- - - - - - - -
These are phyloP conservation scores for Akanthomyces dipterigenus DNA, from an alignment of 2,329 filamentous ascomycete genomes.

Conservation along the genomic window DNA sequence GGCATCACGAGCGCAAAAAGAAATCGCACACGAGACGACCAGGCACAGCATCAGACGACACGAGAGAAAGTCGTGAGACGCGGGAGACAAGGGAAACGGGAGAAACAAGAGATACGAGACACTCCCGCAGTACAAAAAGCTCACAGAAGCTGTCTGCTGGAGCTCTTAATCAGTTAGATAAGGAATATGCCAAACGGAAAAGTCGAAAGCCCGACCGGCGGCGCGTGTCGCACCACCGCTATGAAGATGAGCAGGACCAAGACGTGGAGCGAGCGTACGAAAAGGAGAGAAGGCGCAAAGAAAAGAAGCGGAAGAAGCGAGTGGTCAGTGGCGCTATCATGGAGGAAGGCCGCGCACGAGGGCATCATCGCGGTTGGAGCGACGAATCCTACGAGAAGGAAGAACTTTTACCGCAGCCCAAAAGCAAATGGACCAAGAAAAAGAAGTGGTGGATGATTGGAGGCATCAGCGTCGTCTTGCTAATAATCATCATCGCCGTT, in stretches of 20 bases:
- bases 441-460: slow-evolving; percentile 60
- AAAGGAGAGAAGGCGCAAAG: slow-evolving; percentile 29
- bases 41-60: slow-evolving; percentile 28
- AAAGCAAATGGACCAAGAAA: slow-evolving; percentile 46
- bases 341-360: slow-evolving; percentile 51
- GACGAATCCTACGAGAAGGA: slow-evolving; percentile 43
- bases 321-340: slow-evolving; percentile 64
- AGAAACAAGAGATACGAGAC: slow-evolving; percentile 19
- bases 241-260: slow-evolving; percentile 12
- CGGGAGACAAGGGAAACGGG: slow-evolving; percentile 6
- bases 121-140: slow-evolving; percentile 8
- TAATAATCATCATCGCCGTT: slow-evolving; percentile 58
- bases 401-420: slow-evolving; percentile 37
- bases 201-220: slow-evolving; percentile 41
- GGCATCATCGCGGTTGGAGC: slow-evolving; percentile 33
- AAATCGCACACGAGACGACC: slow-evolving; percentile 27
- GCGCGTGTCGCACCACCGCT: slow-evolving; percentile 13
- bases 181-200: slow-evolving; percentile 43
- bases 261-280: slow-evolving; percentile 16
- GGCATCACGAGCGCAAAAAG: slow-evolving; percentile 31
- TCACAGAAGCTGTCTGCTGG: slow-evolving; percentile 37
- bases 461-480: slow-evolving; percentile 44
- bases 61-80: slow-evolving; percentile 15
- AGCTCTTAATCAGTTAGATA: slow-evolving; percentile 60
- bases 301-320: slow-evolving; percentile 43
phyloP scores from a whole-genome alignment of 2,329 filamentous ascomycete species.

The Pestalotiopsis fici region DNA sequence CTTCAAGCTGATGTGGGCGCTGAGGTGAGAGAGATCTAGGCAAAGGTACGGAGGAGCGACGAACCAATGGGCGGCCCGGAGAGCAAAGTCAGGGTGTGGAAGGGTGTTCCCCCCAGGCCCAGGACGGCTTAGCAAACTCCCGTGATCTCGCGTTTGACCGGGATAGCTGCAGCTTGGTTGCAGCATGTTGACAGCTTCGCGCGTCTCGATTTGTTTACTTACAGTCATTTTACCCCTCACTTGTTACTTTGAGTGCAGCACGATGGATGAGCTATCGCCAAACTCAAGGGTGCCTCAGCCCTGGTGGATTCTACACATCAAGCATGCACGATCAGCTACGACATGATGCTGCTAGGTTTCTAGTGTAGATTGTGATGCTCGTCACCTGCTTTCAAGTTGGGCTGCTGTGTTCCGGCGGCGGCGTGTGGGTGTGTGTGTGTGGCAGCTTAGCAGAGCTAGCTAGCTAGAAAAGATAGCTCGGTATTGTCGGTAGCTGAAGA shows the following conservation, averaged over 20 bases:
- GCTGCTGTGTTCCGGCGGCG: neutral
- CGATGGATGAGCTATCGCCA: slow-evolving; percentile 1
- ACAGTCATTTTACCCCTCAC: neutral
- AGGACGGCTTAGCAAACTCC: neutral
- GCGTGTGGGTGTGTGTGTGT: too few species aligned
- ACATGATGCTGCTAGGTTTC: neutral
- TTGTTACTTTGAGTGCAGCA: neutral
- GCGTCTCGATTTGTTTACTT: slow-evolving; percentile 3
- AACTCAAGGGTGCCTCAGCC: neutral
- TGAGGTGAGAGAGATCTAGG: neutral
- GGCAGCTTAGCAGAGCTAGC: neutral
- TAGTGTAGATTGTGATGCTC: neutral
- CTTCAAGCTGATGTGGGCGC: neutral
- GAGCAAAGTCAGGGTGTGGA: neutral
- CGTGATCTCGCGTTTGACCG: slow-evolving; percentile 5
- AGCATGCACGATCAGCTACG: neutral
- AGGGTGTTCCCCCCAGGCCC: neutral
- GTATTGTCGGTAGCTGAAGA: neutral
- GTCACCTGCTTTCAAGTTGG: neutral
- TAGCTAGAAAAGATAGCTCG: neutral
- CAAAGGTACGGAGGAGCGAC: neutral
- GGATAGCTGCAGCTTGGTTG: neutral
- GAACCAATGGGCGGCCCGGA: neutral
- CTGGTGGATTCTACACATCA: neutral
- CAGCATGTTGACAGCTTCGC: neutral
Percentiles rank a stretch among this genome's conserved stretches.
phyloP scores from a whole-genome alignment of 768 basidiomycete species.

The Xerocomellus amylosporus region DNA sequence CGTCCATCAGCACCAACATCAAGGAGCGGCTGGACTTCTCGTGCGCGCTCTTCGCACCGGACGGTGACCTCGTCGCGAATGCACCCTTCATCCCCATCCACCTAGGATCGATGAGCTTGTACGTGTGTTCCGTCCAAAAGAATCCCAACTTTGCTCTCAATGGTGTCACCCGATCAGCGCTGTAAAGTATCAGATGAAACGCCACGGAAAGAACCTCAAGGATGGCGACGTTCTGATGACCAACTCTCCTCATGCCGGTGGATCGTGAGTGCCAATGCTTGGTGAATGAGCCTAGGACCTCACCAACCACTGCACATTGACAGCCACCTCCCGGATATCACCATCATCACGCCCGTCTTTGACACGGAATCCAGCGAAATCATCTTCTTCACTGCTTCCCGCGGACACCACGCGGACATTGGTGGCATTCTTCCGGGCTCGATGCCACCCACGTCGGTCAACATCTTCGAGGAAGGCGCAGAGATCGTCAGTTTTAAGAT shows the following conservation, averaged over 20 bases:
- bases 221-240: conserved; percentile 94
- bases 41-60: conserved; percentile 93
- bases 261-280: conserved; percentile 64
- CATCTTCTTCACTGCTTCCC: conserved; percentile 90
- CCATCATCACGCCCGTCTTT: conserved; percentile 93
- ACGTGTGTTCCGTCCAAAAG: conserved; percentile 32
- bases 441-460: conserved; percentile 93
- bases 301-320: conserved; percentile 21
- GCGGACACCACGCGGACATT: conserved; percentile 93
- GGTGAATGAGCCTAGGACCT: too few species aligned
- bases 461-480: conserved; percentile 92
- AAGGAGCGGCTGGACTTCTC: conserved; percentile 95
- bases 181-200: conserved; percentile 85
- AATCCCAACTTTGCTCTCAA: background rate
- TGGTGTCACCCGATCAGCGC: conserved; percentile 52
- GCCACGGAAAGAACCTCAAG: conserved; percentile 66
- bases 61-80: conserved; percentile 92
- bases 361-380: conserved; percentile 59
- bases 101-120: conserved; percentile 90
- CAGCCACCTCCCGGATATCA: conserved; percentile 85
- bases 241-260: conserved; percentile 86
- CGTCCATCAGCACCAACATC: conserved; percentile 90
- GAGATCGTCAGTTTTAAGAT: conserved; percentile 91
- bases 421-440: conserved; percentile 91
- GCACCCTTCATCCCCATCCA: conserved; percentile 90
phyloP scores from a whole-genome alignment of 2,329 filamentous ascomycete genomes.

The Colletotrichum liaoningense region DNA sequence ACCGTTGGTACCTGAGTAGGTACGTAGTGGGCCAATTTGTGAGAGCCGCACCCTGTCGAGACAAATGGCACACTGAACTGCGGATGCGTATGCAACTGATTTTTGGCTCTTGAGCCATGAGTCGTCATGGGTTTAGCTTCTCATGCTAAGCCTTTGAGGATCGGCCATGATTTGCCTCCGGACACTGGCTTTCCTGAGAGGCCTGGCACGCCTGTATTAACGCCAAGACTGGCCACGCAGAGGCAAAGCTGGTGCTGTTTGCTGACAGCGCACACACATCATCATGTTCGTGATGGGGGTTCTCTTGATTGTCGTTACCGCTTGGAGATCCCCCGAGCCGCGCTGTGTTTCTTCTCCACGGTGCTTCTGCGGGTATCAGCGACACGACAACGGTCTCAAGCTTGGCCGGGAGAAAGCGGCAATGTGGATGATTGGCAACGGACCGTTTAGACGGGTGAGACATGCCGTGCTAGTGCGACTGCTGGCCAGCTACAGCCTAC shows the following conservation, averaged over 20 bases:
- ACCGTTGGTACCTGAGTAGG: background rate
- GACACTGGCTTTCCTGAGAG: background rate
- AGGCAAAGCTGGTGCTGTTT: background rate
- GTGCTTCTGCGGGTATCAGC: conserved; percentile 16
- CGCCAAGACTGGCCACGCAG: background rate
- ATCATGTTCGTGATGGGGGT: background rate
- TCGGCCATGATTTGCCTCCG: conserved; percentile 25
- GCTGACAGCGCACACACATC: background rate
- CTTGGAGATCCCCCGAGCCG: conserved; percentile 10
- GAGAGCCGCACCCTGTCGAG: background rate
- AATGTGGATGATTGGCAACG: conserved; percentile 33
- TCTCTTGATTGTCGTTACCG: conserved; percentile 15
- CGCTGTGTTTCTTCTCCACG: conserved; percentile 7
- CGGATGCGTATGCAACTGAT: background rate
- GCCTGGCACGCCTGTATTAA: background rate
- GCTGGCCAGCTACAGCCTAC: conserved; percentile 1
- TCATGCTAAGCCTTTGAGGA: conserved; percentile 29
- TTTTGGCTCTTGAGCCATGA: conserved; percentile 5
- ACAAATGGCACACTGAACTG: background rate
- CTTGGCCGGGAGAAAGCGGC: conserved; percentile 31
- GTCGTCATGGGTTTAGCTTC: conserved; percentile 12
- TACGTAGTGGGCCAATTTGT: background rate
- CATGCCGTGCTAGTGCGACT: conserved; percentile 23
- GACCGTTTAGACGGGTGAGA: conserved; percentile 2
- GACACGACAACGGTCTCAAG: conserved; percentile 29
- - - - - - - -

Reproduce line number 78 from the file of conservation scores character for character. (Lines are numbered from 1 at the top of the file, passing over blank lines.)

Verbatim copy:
- bases 241-260: conserved; percentile 86